A middle aged man decides his elderly mother can no longer cope alone. Squeezed by the demands of the demographic time bomb and the requirements of the rest of the family, the Man in the Middle is bemused that life has become a hi-wire act, just when he thought it should start getting easier. How can he keep everyone happy and survive with his sanity intact?
If you’d like to begin at the beginning and missed the first instalment, you can read
No. 1: The Letter here
No. 13: Burning down the house
Wife is telling us that it is essential that Mother doesn’t feel like a lodger in our home. She must have full citizenship, not settled status is the thrust of the lecture.
‘She has to feel this home is as much hers as ours. We must encourage her to have her friends around. Have parties.’
‘And sleep overs,’ says Son.
‘Them, too,’ says Wife refusing to rise to his bait. However, I am distracted by an image of elderly women in sleeping bags on Mother’s floor, sucking on popcorn while arguing over which Cary Grant movie to watch.
‘We need an online booking system. I’ve got a few parties booked over Christmas and we don’t want diary conflicts,’ says Daughter, who’s on a flying visit from University.
‘Where are these parties happening?’ I ask.
‘Here, of course. Why else would I be suggesting a family booking system?’ says Daughter. Both children look at me as if I’m an inferior species.
‘Keep up,’ says Son.
Later that week, Mother tells me that two of her former neighbours, who now live in South Africa, have arranged to come around at the weekend to see her.
‘Are they staying with us?’ I ask hesitantly.
‘Why would I ask them to stay without checking with your wife? Just because I’m old doesn’t mean I’ve forgotten my manners,’ she snaps. ‘Lunch. It’s just lunch.’
‘Would you like me to do anything to help?’
‘Yes. Make sure everyone’s out by 12.45 on Saturday. I don’t want you fussing around me or the boy slumming in front of the TV playing one of his ghastly games. Just buy me some lemons and makes sure there’s full bottle of gin around.’
It is clear she has fully embraced Wife’s philosophy of ‘Mi casa, su casa’. In fact, it feels like she’s taking it one step further. Not only has she asked friends into our home, but she’s throwing us out. This is more ‘Mid Witch Cuckoo’ than ‘Su Casa’. I wonder how this will go down with Wife.
‘Perfect,’ she says. ‘This is just how it should be. She wants to be in control of her party and to have some privacy with her old friends. We can go out for lunch.’
‘What about me?’ says Son. His Saturday morning routine of slobbing around is in tatters.
‘You’ll have to be up and dressed before mid-day for once. It’s nothing to be scared of,’ replies Wife.
I can’t resist chipping in.
‘Mummy and Daddy will be there for you through the trauma. Just like we always have been there for you at the big turning points in your life.’
‘Boomers.’ He shakes his head and walks out.
Wife and I come back at about teatime to find Mother triumphant from her lunch party. Three hours of uninterrupted, old fashioned banter about the old days, the old neighbours and the old man, my father. What’s not to like?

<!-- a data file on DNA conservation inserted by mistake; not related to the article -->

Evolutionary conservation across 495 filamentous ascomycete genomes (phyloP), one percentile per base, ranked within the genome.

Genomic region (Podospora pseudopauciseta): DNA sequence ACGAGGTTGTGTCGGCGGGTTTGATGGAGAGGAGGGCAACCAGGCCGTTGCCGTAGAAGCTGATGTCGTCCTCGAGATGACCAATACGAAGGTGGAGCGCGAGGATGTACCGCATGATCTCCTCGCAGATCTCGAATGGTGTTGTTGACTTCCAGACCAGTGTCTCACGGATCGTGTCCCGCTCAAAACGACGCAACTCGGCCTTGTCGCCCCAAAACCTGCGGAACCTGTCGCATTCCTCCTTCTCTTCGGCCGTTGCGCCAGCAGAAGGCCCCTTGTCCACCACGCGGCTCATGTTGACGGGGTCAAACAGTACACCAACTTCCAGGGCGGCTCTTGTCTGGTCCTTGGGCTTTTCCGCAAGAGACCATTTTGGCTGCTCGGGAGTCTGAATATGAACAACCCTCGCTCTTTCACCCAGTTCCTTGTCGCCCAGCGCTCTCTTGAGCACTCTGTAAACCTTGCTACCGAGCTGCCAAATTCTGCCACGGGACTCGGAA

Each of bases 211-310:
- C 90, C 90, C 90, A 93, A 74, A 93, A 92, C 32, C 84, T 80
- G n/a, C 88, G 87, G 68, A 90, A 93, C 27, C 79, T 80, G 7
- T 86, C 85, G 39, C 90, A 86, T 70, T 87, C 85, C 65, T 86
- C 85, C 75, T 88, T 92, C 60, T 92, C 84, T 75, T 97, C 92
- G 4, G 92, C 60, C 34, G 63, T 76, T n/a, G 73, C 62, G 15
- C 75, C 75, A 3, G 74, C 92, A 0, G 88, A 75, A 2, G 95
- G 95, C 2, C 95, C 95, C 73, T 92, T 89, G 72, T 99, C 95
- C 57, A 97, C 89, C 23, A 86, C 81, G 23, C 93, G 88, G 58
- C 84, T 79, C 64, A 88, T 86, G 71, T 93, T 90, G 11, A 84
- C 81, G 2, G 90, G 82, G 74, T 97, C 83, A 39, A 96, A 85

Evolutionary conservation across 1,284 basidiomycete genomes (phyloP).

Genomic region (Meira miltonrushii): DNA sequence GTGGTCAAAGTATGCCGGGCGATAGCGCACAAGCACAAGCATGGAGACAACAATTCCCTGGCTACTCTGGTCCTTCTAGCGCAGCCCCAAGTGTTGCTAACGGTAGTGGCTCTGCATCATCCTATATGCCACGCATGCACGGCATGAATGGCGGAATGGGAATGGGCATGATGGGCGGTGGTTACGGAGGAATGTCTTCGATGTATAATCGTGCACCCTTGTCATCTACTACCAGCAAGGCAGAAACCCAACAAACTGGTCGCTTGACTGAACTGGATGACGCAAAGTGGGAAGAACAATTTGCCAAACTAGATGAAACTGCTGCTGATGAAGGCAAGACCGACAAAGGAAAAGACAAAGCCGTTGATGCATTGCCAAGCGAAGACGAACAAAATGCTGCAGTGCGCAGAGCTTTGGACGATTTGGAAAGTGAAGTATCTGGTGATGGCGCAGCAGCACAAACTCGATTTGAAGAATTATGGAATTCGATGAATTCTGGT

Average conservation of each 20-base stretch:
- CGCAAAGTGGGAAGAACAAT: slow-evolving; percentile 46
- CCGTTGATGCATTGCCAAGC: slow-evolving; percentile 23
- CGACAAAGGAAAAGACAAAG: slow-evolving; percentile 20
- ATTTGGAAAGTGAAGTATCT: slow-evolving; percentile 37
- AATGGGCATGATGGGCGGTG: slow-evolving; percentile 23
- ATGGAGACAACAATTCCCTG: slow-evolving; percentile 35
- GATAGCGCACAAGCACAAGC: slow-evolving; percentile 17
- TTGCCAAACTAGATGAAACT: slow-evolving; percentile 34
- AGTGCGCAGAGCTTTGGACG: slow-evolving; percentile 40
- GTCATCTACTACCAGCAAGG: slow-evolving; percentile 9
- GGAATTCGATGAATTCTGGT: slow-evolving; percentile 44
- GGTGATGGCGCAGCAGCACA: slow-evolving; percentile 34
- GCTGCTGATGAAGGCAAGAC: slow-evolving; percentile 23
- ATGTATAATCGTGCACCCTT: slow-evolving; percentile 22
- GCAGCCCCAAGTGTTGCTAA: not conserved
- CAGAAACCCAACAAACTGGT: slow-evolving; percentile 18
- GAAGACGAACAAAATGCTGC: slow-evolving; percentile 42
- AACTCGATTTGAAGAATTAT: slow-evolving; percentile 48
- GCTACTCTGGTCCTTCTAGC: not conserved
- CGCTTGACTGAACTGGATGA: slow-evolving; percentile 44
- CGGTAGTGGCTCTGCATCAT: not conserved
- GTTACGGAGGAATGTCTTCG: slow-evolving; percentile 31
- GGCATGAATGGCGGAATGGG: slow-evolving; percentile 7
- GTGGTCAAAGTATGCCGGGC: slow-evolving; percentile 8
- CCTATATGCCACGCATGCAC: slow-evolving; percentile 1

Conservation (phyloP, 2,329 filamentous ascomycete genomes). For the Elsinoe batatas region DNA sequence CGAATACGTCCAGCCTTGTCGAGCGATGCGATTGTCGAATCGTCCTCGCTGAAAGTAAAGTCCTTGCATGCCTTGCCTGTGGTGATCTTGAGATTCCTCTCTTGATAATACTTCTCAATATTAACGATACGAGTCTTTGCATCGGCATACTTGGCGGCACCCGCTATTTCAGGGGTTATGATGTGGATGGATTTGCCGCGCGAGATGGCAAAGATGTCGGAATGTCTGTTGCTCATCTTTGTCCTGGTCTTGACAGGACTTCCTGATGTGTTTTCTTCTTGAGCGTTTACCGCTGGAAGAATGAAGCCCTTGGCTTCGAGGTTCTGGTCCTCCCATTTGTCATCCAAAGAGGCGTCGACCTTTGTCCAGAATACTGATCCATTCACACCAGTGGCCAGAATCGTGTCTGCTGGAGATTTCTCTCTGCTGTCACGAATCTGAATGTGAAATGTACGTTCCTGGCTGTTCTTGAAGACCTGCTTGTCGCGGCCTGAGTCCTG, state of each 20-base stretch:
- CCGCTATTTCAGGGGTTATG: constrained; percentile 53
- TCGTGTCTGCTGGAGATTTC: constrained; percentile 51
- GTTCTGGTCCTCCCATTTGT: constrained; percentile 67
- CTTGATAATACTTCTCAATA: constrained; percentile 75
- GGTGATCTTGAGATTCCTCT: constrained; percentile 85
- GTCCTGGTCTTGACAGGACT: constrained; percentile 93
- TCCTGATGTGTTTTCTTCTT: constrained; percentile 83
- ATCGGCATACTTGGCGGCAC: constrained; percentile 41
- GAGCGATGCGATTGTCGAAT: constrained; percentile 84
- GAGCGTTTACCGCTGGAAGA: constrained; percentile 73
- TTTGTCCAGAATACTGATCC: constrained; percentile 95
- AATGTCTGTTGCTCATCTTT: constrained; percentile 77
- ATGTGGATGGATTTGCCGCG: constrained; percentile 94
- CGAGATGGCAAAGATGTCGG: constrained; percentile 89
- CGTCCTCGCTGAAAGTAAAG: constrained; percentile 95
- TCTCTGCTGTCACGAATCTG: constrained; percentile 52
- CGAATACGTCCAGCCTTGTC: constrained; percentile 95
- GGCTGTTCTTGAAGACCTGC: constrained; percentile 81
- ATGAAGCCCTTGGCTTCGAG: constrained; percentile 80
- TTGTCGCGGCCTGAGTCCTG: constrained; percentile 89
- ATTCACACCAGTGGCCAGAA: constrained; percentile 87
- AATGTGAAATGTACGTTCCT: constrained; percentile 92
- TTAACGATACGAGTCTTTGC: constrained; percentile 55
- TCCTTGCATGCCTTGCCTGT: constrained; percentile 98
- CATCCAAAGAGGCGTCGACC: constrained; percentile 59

‘They loved the house, by the way. They asked me to complement you for your marvelous good taste and to thank you for your hospitality.’
I don’t need to turn around to know Mother is talking to my wife not me.
‘They loved the new wood fire, especially. Reminded them of winter in London. In South Africa they only need fires to barbecue on,’ she laughs.
‘Wood fire?’ says Wife alarmed.
‘Yes. I put some logs on the fire in the sitting room to make them feel at home. Such a wonderful, woody smell, isn’t it?’
The fire she’s referring to isn’t a real fire. It’s a ‘Wood Burner Gas Fire with Realistic Flame Effect’. Unfortunately, it looks so real Mother has spent the afternoon lobbing wood logs onto it. Luckily, its fire retardant and hasn’t caused an explosion.
Later, with Mother upstairs exhausted with fun, Wife sweeps up the ashes.
‘Thank God for EU safety standards. They could have been burnt alive. You must warn her about not doing it again.’
Mother’s sister died of severe burns after candles set her bed alight. Telling her she’s almost burnt our house down will remind her of that. It’s going to make her feel foolish, too. Is that helpful? Will that stop her making the same mistake again? Or just humiliate her?
Son, who has changed back into his pyjamas and is booting up the PS4, pipes up.
‘Shall I have a chat with her instead of Dad? It’s easier for me to tell her she’s a silly old bat than him and I won’t make it sound like a lecture.’
There are moments when you realise how good your child rearing skills are. This is one of them.
‘Perfect, ‘I say. ‘Deal.’
‘Coward,’ says Wife, as I rush upstairs.
‘Just going to check if the insurance policy,’ I say. ‘Want to see if we’re covered for arson by elderly relatives.’
Man in the Middle was first published in Age Space
Read more blogs by James Thellusson
Read the next in the series – Chapter 14: Made in Chelsea
Read the previous one – Chapter 12: Political junkie
See all James’s Man in the Middle blogs here
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